- Dr. Praveen Varma
- Dr. Kirun Gopal
- Dr. Rajesh Jose
Genetics and Molecular Biology
The genetic and molecular biology specialists in congenital heart diseases support the program with genetic workup in Marfan syndrome, Loeys-Dietz syndrome, Ehlers-Danlos Syndrome and familial aortic aneurysm.
- Dr. Sheela Namboothiri
- Dr. Lalitha Biswas
Ocular involvement in familial aortic syndromes like lens displacement, retinal detachment and severe myopia often needs highly skilled corrective procedures. We have highly motivated anterior and retinal specialists to manage the ocular problems in multisystem involvement.
- Dr. Gopal S. Pillai
- Dr. Anil Radhakrishnan
Obstetrics and Gynaecology
The quality of life is definitely going to improve with timely interventional treatment for the aortic diseases and often we need to address challenges of pregnancy and child birth in this group of patients. The specialist in antenatal care along with fetal medicine will take the responsibility of monitoring of pregnancy and child birth.
- Dr. Chitra R.
The paediatric cardiology faculties with large experience in cardiac interventional procedures and fetal echocardiography along with the cardiac surgical team for children will lead the diagnosis, evaluation, intervention and corrective surgeries.
- Dr. R. Krishna Kumar
- Dr. Mahesh K.
Paediatric and Congenital Heart Surgery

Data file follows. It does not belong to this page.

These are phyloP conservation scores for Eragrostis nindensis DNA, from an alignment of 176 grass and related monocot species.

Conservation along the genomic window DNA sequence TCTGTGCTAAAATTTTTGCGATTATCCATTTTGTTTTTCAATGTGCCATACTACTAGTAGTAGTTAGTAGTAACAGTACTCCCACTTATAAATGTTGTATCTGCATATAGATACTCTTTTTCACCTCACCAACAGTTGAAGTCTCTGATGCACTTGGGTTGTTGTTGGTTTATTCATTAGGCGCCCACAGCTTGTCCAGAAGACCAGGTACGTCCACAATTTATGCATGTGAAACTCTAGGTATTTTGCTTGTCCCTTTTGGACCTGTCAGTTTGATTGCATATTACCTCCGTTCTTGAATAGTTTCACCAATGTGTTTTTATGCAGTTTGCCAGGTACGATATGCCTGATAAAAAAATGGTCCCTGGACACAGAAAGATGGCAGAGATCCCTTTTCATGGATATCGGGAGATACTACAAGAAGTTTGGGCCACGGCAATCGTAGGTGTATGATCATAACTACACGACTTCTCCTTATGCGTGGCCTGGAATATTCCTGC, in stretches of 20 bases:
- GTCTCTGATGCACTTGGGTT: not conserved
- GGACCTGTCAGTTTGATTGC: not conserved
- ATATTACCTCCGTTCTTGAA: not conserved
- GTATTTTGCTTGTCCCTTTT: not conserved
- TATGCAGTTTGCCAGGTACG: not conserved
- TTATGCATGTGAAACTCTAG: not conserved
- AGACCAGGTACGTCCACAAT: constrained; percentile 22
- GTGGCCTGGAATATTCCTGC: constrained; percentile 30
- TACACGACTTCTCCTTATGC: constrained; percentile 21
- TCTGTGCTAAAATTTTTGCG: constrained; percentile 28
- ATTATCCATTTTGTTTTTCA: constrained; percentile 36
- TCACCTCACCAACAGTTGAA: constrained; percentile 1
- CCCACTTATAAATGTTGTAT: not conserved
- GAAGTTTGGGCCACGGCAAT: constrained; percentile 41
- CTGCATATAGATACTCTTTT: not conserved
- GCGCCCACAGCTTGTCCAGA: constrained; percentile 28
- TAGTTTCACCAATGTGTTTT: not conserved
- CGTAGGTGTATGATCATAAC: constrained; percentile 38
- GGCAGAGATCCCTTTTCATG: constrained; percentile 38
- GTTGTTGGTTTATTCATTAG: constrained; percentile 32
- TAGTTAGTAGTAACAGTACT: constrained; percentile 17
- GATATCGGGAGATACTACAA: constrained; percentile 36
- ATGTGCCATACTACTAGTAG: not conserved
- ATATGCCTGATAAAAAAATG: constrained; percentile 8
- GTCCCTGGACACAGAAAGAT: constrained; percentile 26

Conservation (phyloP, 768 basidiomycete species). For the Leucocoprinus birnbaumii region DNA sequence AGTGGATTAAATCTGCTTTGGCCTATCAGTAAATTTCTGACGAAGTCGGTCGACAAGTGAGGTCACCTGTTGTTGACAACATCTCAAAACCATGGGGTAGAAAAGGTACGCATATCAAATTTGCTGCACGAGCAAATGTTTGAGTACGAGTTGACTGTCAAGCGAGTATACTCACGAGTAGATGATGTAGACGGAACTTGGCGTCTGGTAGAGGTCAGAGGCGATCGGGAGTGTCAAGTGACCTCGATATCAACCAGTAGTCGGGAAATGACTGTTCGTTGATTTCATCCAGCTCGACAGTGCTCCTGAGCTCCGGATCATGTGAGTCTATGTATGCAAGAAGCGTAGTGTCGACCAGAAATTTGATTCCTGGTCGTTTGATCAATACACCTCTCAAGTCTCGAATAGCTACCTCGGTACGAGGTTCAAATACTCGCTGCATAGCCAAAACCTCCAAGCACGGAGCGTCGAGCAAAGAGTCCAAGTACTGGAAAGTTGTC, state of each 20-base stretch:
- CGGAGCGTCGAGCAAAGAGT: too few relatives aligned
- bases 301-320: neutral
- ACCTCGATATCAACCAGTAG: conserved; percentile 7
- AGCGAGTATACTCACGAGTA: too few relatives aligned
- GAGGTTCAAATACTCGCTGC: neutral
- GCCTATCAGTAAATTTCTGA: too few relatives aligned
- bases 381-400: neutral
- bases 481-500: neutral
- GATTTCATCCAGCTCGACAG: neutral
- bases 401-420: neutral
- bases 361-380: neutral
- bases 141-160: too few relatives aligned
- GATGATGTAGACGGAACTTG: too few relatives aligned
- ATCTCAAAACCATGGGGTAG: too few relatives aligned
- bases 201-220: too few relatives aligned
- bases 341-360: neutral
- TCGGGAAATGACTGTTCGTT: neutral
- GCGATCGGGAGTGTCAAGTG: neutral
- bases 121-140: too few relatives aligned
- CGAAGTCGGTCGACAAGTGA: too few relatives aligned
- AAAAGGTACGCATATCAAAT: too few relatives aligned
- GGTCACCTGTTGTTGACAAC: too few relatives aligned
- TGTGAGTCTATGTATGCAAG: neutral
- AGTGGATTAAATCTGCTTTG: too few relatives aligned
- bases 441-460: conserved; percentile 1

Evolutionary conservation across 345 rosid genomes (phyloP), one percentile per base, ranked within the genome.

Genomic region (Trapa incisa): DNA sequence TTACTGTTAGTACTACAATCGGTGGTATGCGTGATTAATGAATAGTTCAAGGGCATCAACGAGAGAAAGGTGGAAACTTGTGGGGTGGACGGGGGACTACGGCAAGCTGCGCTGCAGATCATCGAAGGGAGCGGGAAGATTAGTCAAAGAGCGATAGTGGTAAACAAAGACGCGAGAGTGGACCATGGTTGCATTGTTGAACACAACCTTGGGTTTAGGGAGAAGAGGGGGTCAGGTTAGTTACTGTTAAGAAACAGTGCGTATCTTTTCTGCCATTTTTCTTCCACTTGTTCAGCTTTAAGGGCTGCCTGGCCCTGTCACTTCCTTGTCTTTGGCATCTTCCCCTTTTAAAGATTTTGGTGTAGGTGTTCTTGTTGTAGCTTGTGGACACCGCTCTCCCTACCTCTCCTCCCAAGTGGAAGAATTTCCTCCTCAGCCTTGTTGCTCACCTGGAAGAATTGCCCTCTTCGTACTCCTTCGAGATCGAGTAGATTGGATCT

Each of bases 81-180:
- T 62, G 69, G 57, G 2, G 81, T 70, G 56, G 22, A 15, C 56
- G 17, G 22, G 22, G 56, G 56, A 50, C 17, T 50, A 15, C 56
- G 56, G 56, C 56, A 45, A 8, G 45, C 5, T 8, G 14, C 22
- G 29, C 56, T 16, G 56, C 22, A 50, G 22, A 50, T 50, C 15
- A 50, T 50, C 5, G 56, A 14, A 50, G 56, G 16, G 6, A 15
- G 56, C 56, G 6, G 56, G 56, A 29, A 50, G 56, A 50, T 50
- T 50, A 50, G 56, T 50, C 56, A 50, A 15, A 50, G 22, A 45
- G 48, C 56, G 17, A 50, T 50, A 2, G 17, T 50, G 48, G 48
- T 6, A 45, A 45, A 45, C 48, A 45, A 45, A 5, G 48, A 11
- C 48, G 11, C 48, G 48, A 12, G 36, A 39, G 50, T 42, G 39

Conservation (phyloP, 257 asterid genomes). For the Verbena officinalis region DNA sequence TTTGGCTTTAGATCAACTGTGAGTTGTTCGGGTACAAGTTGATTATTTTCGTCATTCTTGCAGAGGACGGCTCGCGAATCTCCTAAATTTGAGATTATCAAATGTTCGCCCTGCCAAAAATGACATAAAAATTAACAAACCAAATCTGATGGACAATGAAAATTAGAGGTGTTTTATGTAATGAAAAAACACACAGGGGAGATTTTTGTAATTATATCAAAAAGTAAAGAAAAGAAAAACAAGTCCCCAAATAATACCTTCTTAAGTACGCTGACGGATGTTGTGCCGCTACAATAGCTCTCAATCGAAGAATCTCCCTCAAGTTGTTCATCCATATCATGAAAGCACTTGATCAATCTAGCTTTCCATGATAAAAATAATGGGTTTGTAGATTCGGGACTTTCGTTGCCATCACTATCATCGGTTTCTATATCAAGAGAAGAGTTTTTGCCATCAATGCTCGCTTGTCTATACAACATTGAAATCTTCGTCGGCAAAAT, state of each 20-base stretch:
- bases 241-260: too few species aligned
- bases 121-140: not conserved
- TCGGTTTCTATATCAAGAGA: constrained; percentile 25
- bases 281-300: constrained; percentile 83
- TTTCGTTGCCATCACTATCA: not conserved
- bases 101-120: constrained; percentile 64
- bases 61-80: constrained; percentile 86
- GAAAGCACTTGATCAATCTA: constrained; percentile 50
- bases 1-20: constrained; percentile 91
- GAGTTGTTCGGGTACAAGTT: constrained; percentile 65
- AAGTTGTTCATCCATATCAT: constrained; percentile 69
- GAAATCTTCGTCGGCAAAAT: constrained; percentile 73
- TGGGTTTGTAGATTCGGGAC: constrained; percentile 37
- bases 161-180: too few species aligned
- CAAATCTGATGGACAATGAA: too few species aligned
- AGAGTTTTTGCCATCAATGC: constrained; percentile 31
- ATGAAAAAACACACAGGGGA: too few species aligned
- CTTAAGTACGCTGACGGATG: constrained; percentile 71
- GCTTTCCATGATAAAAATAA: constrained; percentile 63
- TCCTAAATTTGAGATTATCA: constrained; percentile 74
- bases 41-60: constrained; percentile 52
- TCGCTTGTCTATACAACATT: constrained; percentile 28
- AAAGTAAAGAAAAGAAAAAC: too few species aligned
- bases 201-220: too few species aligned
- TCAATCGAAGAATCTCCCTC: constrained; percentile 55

The team of surgeons with last 18 years of experiences in operating on children’s hearts will manage the surgeries in children with aortic diseases.
- Dr. Brijesh P. K.
Radiological investigations are one of the most important steps in the evaluation and management of aortic diseases. We have state-of-the-art infrastructure for imaging like 264 slice CT, 3.5 tesla MRI scanner and catheterization facility. Diagnostic tests, interpretation and scientific input for the proper planning of the interventional procedures will be the role of radiologist in this program.
- Dr. Rajesh Kannan
Is Marfan Syndrome a fatal disease?
No. Patients with Marfan Syndrome if diagnosed early and monitored regularly and treated accordingly can expect to have a near normal life expectancy.
Can Marfan Syndrome be cured?
No. Unfortunately it is a genetic disease so in today’s era it cannot be cured but it can be managed well.
Can I lead a normal life with Marfan Syndrome?
Yes. All normal activity is allowed. The only restriction would be for very heavy physical exertion. Any complications that occur due to Marfan Syndrome viz skeletal or eye problems etc. if they occur may need specific life style modifications.
Can I marry if I have Marfan Syndrome?
There is a risk of transmission of the disease to ones children. Ones individual risk can be discussed with a genetic counsellor once a diagnosis is made if one is considering marriage. Other than the risk of transmission to children there is no other problem for Marfan Syndrome patients getting married.
What should I do if I have been diagnosed with an aortic problem related to my Marfan Syndrome?
The important thing is to have regular follow up of the aortic disease and it should be treated at the appropriate time. It is better that you are followed up at a Center with specific interest and expertise in the disease to provide not only appropriate guidance but also the best available treatment.